Moves are afoot to set up a state level adventure council in Maharashtra.
The yet to be named body aspires to bring together stakeholders in the field of outdoors and adventure sports; stakeholders broadly meaning service providers, persons / organizations availing service and the government.
Following Public Interest Litigation (PIL) filed by a bereaved parent some years ago, the Maharashtra government had issued a set of guidelines for adventure sports. The original set of guidelines was subsequently replaced by a second lot. At the time of writing, the second version was in force. Over the past year or two, several Indian states have pushed to frame guidelines for adventure activity. Concerns fueling the trend span guidelines for safety and risk management to impact on environment from too many visitors to sensitive wilderness locations, not to mention poor understanding of best practices to follow in the outdoors.
It is understood that the proposed council, besides bringing together the aforementioned stakeholders and contributing to guidelines, seeks to serve the community associated with outdoors and adventure sport, engage in advocacy and be able to facilitate required processes through a multi-pronged approach.
The adventure council found mention in a panel discussion on risk management in adventure sport, done as part of the annual seminar of the Himalayan Club, in Mumbai on Sunday (February 17, 2019). Panelists included Vasant Vasant Limaye, senior mountaineer and founder of High Places, Shantanu Pandit, senior outdoor educator; consultant and safety expert, Amod Khopkar, management systems consultant and trainer with longstanding association with the outdoors and Mrudul Mody, senior management team member at Pugmarks. Steve Swenson, former president of the American Alpine Club and winner of the 2018 Kekoo Naoroji Book Award and Peter Van Geit, Chennai based ultra-runner who delivered the club’s annual Kaivan Mistry Memorial Lecture also participated in the discussion.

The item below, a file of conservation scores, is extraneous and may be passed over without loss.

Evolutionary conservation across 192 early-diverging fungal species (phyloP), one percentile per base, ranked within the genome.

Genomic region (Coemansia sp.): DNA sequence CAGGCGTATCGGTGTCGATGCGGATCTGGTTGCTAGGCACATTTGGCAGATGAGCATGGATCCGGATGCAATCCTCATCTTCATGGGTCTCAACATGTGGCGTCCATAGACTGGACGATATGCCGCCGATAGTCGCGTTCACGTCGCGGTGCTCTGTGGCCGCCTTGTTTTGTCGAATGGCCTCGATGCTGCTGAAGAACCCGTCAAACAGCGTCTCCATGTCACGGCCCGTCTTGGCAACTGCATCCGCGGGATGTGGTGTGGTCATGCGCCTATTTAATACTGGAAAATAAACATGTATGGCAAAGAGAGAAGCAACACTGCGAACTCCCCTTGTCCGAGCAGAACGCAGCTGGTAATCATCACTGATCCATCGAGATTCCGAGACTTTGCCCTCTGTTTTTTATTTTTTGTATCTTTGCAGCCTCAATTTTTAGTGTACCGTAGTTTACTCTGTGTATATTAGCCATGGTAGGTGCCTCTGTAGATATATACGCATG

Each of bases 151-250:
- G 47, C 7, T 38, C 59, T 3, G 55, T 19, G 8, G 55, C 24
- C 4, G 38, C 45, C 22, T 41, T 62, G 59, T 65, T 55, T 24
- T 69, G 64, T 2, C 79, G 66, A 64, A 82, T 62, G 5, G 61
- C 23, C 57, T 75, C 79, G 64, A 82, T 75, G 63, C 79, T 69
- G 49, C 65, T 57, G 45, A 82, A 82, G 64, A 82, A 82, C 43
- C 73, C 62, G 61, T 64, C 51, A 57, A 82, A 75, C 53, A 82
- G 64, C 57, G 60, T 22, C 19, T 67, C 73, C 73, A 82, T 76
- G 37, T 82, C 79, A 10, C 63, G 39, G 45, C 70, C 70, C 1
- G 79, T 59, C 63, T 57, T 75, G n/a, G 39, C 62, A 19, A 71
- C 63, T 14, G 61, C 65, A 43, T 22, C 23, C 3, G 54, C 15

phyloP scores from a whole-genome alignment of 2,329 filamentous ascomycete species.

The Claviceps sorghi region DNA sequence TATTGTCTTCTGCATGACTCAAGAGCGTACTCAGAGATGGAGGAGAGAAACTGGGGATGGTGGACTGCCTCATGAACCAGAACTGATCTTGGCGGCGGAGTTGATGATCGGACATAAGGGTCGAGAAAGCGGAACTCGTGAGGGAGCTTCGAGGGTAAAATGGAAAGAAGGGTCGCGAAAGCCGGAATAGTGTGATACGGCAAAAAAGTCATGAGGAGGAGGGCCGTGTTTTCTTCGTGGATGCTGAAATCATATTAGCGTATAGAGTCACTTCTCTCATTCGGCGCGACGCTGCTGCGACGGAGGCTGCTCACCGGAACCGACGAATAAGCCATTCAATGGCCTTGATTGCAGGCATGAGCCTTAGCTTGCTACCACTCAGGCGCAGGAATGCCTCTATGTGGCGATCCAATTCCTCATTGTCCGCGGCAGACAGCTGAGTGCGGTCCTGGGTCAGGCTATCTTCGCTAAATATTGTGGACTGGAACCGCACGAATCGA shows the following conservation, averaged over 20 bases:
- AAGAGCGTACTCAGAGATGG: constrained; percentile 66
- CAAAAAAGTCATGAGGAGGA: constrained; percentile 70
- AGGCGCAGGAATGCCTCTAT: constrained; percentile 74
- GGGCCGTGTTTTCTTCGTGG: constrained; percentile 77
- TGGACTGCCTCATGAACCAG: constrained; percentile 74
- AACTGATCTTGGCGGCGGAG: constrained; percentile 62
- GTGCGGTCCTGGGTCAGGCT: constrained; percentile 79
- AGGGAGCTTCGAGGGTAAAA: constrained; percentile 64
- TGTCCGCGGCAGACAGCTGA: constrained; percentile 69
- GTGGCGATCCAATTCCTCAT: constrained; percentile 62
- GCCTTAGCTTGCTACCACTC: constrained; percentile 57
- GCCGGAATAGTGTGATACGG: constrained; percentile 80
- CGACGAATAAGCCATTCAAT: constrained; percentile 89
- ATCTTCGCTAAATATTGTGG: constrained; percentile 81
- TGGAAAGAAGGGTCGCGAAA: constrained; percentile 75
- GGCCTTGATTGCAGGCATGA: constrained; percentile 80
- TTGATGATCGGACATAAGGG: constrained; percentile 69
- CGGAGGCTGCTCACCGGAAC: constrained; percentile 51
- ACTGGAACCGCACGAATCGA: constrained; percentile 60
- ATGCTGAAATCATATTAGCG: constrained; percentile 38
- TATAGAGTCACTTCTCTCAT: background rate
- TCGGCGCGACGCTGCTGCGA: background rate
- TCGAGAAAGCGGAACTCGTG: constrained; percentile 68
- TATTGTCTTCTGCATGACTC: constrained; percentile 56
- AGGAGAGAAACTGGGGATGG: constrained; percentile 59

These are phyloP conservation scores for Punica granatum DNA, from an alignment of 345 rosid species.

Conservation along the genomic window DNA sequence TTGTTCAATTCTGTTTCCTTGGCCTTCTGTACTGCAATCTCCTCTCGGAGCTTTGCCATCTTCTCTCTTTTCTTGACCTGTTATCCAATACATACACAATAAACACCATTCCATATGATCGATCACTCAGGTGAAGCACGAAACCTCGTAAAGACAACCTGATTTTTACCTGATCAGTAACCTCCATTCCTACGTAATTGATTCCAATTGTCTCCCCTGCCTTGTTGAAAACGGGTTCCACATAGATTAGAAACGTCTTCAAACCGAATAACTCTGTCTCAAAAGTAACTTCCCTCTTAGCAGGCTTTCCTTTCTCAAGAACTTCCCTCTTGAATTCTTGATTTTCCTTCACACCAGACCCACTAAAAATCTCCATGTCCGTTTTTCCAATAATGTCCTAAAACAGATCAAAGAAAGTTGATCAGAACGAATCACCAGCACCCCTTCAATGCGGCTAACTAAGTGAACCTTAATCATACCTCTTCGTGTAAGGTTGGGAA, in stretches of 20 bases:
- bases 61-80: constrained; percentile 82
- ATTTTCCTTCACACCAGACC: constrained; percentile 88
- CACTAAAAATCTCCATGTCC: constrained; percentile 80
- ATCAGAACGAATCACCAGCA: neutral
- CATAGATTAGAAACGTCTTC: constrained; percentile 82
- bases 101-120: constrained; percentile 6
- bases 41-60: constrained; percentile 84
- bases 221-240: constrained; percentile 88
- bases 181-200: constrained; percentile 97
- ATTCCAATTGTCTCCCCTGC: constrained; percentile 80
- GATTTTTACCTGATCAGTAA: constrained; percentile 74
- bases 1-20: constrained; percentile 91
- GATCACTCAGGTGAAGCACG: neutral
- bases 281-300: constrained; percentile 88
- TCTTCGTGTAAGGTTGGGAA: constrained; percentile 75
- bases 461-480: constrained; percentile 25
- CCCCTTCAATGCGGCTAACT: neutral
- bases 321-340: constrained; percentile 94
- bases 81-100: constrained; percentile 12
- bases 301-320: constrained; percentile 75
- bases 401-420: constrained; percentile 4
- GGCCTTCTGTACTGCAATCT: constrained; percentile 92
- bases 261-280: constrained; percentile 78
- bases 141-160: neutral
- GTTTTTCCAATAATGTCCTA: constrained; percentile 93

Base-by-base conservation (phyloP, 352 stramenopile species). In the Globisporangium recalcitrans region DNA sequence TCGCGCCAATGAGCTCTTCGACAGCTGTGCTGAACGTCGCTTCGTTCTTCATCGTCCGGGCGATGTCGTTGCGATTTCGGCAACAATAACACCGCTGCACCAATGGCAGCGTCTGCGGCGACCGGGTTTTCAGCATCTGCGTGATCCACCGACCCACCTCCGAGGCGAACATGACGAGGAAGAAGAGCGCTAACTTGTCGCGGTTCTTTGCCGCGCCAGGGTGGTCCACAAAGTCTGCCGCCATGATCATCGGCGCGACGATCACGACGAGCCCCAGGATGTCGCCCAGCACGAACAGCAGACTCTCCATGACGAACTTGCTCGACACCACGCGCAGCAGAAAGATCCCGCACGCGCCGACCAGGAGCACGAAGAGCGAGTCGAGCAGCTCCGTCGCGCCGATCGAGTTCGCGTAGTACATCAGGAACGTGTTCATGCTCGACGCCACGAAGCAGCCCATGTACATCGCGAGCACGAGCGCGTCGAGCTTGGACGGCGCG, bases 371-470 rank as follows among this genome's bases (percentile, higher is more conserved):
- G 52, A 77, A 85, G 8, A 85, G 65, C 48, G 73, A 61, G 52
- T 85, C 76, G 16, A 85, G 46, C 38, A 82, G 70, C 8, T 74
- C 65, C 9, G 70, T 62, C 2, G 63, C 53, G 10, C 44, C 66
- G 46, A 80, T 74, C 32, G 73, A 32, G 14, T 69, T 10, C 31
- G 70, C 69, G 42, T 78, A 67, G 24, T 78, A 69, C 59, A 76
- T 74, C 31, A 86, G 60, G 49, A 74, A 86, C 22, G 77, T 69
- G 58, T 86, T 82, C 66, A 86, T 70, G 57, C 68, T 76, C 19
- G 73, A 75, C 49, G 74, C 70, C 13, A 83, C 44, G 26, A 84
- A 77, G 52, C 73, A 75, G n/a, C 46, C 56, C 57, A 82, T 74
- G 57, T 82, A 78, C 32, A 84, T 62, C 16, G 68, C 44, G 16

Among points debated were the relevance of standardized guidelines nationwide as opposed to each state having its own with consequent questions over mutual compatibility and the prospect of grading service providers (example: adventure tour operators) on the basis of track record and safety standards so that clients have a truer picture of who they are dealing with. Also mentioned was the need to support the adventure council with adequate resources for effectively implementing its work.
Earlier at the day long-proceedings, Peter Van Geit spoke at length about his 75 day-trail run, spanning some 1500 kilometers and covering 40 high, mountain passes essayed last year in Himachal Pradesh. Steve Swenson spoke of the Khumbu Climbing Center established in Nepal by the Alex Lowe Charitable Foundation. Later, as part of receiving the 2018 Kekoo Naoroji Book Award, he also spoke about his book Karakoram – Climbing through the Kashmir Conflict and his climbs in the region. While the Jagdish Nanawati Award for Mountaineering Excellence was not given this year, the Garud Gold Medal for excellent support staff was presented to Samgyal Sherpa.
(The author, Shyam G Menon, is a freelance journalist based in Mumbai.)